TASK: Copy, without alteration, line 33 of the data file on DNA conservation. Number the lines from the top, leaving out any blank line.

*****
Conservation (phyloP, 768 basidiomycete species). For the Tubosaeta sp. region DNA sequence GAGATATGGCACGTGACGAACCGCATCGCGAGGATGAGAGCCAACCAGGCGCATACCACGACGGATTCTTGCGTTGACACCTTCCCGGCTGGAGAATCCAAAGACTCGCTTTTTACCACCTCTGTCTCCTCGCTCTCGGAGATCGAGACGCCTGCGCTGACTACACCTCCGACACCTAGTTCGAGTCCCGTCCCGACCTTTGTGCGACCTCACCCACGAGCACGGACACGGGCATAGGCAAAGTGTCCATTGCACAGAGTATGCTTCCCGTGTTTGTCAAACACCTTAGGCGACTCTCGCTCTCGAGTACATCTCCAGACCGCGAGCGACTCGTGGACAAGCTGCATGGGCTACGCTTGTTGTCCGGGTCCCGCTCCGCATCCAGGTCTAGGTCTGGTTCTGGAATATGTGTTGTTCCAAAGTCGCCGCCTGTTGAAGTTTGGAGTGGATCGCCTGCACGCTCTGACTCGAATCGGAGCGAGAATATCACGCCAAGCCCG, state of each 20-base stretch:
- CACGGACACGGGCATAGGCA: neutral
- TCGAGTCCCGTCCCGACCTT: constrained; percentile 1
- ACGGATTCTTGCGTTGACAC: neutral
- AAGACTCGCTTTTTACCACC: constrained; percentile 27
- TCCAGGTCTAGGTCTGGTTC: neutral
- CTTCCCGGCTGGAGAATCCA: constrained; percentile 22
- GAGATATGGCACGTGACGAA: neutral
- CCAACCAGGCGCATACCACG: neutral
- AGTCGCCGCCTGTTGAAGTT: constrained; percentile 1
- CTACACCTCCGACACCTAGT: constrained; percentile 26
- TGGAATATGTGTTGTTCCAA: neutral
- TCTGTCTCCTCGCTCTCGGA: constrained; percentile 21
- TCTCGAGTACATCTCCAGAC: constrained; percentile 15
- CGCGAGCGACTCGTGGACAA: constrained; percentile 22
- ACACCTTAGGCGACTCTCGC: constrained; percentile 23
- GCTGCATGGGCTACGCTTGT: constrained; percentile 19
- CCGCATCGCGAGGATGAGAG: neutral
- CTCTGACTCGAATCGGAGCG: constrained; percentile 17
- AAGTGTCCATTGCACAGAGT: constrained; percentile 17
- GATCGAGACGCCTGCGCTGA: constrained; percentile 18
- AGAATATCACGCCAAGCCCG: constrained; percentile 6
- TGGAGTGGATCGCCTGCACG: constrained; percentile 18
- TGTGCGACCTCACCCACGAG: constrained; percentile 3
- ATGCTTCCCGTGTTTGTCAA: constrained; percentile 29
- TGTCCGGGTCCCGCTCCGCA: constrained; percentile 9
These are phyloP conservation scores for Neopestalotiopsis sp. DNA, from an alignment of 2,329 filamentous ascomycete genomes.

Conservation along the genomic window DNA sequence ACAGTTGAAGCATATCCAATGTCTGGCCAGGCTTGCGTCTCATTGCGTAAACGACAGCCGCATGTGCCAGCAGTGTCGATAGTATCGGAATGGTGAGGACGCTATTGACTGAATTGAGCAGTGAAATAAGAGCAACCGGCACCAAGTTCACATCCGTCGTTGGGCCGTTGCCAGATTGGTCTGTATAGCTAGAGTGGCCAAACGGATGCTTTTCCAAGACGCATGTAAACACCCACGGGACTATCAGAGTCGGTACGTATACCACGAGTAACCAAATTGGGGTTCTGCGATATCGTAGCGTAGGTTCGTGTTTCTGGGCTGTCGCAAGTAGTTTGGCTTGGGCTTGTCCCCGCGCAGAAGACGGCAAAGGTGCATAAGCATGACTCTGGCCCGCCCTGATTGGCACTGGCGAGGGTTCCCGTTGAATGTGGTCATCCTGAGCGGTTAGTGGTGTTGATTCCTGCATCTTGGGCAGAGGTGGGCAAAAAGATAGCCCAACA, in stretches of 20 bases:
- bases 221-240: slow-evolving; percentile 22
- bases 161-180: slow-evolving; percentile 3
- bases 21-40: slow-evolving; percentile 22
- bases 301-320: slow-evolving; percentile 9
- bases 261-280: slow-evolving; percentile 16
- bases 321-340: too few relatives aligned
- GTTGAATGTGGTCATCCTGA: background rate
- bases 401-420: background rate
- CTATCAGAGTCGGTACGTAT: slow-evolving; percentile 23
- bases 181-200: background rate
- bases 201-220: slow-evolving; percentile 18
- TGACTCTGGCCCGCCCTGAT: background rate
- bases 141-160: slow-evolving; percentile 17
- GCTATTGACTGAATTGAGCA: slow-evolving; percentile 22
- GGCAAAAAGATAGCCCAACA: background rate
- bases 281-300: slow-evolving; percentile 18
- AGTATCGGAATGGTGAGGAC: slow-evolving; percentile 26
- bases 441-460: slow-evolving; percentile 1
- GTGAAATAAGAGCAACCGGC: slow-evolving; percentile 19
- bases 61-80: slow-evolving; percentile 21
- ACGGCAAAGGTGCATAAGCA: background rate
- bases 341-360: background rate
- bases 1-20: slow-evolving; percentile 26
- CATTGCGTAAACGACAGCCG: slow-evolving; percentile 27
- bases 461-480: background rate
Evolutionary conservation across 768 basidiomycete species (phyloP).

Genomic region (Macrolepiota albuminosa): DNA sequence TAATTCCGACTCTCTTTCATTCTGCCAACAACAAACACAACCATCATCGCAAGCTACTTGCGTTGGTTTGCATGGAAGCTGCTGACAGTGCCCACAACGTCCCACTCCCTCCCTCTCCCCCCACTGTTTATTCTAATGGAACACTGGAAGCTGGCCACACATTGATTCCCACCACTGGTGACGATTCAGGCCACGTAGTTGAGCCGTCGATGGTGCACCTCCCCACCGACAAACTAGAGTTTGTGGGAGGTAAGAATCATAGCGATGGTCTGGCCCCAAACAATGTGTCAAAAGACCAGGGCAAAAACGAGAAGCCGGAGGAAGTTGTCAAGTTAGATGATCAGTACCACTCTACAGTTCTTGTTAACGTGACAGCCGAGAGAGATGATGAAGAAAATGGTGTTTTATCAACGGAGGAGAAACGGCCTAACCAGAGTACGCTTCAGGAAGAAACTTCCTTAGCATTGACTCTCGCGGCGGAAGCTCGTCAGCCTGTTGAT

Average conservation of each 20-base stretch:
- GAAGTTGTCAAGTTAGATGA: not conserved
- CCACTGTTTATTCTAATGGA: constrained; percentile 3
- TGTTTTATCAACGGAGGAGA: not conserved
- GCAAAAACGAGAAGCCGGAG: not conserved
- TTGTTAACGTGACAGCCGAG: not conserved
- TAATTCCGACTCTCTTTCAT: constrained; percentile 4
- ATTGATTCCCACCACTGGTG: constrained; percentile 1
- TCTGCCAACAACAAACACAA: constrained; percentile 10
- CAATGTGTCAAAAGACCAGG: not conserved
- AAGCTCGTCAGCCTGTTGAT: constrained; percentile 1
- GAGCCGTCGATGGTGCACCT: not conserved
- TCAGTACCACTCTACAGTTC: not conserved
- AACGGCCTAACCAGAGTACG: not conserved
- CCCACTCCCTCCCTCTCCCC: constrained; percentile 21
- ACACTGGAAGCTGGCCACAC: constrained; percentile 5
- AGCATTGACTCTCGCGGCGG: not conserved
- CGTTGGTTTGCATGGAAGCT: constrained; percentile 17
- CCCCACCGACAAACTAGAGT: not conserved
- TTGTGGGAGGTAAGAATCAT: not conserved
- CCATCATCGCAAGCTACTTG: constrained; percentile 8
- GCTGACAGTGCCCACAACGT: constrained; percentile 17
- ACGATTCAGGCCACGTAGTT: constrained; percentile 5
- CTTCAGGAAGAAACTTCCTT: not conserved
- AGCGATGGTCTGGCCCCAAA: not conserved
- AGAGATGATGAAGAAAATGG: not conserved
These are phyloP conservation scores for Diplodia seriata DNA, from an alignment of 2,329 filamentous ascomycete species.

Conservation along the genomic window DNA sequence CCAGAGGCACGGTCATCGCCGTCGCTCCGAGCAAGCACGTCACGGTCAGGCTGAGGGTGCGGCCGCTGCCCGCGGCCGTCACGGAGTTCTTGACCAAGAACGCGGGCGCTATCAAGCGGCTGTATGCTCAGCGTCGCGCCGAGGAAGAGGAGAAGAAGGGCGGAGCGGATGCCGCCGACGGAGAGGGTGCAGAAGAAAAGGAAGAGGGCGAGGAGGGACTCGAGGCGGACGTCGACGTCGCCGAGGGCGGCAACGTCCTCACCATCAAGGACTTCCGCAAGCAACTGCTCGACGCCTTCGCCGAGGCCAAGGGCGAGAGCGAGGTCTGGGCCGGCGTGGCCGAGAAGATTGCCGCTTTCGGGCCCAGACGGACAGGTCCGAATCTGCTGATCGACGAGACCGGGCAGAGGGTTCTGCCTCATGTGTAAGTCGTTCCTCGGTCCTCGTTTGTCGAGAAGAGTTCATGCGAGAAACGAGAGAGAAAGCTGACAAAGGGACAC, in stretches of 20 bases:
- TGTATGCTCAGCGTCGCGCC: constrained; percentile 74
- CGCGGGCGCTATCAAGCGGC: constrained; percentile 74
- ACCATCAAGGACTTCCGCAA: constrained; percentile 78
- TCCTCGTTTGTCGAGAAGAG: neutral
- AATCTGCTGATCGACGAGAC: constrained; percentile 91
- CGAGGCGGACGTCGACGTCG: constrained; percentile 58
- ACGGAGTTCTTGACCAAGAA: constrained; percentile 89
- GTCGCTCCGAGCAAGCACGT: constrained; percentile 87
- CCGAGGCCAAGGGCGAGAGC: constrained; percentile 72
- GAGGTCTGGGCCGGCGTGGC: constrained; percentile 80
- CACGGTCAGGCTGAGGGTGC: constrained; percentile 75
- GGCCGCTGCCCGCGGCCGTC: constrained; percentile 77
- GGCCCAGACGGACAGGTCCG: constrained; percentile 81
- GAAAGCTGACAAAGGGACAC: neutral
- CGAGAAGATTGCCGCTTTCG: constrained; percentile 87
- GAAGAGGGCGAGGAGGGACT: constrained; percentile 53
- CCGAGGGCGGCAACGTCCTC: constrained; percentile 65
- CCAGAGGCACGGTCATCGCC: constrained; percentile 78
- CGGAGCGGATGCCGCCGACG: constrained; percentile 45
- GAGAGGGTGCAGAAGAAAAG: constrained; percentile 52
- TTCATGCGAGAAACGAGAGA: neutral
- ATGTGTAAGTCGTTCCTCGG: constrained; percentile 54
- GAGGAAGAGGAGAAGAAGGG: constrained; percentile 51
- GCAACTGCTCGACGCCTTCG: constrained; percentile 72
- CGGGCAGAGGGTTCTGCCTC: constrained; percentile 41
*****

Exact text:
- bases 261-280: slow-evolving; percentile 16